The E.G. West Centre is the world’s leading authority on the growth and development of affordable private schools serving low income communities across the developing world. Over the previous decade extensive and detailed research, directed by Professor James Tooley, has been carried out across all five continents, documenting the enormous and previously neglected potential of private schools to serve the educational needs of the poor. To date, research has focused on:
- mapping the number of existing low cost private schools;
- measuring and comparing their performance with local government schools;
- helping to develop the ecosystem in which these schools operate (de-regulation, private school associations microfinance, scholarship schemes);
- helping to improve the quality of education being provided;
- helping to set up chains of low cost private schools in India and Africa;
More recent research has focused on the growth and development of low cost private schools in post conflict countries such as South Sudan, Liberia and Sierra Leone and on the growth and expansion of chains of low cost private schools in different countries around the world.
Low cost private schools in the US & UK – based upon our experience of helping to set up a number of chains of low cost private schools in developing countries, the E.G. West Centre is now developing a business model for a chain of low cost private schools for the US & UK education markets.
- Learning World – Low cost schools (WISE, 2011)
- PERI Global Interview with James Tooley
- The Ultimate Resource – Victoria’s Chance
- The Beautiful Tree: A Personal Journey Into How the World’s Poorest People Are Educating Themselves (2009)
- The Fortune at the Bottom of the Pyramid in Education by James Stanfield in The profit Motive in Education: Continuing the Revolution, Institute of Economic Affairs, 2012.
- The Private School Revolution in Bihar – Findings from a Survey in Patna Urban, Rangaraju B, Tooley J, Dixon P., India Institute, 2012.
- International Aid and Educating the Poorest by Dixon P, Marshall P. London, UK: Centre Forum, 2011.
- Private Schools for the Poor: A Little Nurturing and Support goes a very long way. Dixon P. In: Leube, K.R., ed. Economics, Politics, Philosophy, and the Arts: Essays in Honor of H.S.H. Prince Philipp of Liechtenstein. van Eck Publishers, 2011.
- Revolution at the grassroots in developing countries: Implications for School Choice in America by Tooley J and Dixon, P. In: Forster, G., Thompson, C.B, ed. Freedom and School Choice in American Education. New York: Palgrave Macmillan, 2011.
- Self Help and Sustainability in Education in Developing Countries James Stanfield, E.G. West Centre Working Paper 2010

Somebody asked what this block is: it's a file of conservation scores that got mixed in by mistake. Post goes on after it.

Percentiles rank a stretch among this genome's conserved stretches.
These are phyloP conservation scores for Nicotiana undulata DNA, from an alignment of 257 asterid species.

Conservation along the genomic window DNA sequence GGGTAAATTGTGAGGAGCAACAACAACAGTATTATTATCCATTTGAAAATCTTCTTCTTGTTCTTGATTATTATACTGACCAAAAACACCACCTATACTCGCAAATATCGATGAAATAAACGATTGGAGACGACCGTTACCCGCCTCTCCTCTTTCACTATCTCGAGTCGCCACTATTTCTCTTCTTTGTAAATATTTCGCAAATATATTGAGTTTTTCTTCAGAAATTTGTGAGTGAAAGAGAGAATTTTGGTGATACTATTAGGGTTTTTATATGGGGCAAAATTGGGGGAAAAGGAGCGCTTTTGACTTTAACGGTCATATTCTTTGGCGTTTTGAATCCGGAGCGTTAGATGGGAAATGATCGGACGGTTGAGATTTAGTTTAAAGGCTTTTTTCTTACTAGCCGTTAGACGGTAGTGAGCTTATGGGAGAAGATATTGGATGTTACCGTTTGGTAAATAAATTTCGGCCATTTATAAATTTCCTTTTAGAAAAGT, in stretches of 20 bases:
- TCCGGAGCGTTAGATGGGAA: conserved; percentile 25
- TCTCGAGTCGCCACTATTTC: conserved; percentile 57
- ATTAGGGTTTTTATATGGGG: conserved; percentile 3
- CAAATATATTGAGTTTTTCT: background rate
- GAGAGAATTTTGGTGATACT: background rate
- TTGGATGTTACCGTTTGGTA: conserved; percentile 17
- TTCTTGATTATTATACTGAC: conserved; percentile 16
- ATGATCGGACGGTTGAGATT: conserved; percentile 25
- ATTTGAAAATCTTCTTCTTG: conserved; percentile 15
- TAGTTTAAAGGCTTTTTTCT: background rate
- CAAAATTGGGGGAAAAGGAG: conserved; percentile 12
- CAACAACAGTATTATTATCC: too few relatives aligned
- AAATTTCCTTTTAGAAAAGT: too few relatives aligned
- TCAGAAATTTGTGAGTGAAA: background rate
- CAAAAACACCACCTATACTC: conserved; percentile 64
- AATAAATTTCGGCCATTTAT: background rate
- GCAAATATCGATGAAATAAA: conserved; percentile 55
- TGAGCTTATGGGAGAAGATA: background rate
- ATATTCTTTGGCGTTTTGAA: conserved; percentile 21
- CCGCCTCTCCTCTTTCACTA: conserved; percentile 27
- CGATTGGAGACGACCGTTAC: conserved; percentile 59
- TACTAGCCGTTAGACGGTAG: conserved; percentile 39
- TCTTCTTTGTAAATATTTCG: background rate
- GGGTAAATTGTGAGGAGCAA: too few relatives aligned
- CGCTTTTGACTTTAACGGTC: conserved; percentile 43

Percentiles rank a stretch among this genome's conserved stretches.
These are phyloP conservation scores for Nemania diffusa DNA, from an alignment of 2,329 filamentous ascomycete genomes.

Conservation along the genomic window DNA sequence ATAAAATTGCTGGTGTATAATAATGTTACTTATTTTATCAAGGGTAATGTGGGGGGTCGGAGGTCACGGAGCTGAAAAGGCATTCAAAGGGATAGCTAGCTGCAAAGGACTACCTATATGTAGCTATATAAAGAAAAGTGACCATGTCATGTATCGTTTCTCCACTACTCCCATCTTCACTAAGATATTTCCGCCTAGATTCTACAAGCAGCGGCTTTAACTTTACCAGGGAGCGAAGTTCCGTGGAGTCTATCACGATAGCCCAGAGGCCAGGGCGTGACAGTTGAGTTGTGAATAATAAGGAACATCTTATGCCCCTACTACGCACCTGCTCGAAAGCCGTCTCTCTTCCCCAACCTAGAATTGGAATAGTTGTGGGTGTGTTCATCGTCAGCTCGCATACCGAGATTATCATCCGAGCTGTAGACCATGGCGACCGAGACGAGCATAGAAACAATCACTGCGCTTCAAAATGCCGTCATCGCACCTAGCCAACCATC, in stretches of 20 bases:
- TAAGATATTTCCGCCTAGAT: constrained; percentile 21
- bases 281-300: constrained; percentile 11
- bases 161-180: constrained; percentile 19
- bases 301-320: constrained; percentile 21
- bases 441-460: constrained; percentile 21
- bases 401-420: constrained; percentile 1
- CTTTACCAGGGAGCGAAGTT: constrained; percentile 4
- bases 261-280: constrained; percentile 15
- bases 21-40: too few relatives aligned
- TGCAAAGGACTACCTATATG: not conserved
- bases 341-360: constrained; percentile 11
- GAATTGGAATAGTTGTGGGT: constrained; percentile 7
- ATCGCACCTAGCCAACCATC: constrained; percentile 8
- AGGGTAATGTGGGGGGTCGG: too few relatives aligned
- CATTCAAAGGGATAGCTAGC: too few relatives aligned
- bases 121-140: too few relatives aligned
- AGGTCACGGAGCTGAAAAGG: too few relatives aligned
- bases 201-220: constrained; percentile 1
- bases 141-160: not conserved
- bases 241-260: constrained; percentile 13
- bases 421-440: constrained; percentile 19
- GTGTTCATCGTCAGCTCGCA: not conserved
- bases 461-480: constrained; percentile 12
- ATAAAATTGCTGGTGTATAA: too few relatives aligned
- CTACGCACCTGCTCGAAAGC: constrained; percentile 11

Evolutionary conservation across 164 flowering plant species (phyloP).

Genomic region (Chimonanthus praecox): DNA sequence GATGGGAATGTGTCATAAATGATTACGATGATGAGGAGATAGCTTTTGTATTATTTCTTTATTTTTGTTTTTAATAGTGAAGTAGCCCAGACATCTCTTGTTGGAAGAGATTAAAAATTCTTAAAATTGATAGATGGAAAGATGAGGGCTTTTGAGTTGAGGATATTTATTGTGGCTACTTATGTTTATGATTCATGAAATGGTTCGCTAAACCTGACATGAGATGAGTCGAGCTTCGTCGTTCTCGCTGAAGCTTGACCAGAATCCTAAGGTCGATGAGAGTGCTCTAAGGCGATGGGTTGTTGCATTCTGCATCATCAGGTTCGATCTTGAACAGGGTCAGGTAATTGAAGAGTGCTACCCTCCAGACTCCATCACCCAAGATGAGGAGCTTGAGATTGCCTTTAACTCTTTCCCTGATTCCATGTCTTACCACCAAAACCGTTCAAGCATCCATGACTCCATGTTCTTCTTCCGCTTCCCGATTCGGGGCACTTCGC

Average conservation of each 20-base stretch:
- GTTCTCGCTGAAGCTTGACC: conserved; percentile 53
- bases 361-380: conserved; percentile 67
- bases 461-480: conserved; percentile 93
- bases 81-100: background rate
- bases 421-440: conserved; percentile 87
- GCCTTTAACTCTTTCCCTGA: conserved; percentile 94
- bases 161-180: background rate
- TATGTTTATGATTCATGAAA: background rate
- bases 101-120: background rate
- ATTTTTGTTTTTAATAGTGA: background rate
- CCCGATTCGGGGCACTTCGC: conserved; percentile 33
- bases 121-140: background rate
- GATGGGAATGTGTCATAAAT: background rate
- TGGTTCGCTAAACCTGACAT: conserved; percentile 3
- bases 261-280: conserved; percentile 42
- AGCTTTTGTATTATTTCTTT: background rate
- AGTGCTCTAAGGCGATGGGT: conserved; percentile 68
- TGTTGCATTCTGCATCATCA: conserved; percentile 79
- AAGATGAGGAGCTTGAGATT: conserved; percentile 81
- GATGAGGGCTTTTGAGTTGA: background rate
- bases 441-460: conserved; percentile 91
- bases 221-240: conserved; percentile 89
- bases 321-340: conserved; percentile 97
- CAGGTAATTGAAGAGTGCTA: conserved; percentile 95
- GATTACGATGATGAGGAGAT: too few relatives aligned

- RTE Act and Private School Regulation, Pauline Dixon, Policy Review No 4, CCS, Delhi, India, 2010
- Education for All: A Freedom Based Approach by James Stanfield, In (Eds.) Elliott, Fourali, and Issler Education and Social Change: Connecting local and Global perspectives, Continuum Books, 2010.
- The Introduction of Free Primary Education in Kenya by James Stanfield in Educational Reform in Africa: Essays on Curriculum, Libraries, Counselling, and Grade Levels, Edited by James, Valentine & Etim, James S. 2009.
- The Beautiful Tree – A Personal Journey into how the World’s Poorest People are Educating Themselves by James Tooley, Cato Institute, Washington, 2008.
- From Universal to Targeted Vouchers: The Relevance of The Friedmans’ Proposals for Developing Countries by James Tooley In: Enlow, R; Ealy, L, ed. Liberty and Learning: Milton Friedman’s Voucher Idea at Fifty. Chicago: CATO Press, 2007.
- Private Education for Low Income Families: Results from a Global Research Project by Tooley J, Dixon P. In: Srivastava, P; Walford, G, ed. Private Schooling in Less Economically Developed Countries: Asian and African Perspectives. Didcot, UK: Symposium Books, 2007.
- Private Education for the Poor: Lessons for America? by James Tooley, In:Salisbury, D., Tooley, J., ed. What America Can Learn from School Choice in Other Countries.Washington DC:Cato Institute,2005.
- Providing Education to the World’s poor: A case study of the private sector in India. Tooley J, Dixon P In: Davies, B., West-Burnham, J, ed. The Handbook of Educational Leadership and Management. London, UK: Pearson Education, 2003, pp.342-354.
- The Private Sector Serving the Educational Needs of the Poor. Tooley J. In: Hepburn, C.R, ed. Can the Market Save Our Schools?. Vancouver: Fraser Institute, 2001
- From Universal to Targeted Vouchers: The Relevance of The Friedmans’ Proposals for Developing Countries by Tooley J. in: Enlow, R; Ealy, L, ed. Liberty and Learning: Milton Friedman’s Voucher Idea at Fifty. Chicago: CATO Press, 2007, pp. 139-154.
- Private Education for the Poor: Lessons for America? by Tooley J. In:Salisbury, D., Tooley, J., ed. What America Can Learn from School Choice in Other Countries.Washington DC:Cato Institute,2005, pp. 89-104.
- Private Schools Serving the Poor: A study from Delih, India by Tooley J, Dixon P. New Delhi:Centre for Civil Society,2005.
- Private Education is Good for the Poor – A Study of Private Schools Serving Low Income Communities in Developing Countries, Tooley, J, Dixon, P, Cato Institute, 2005.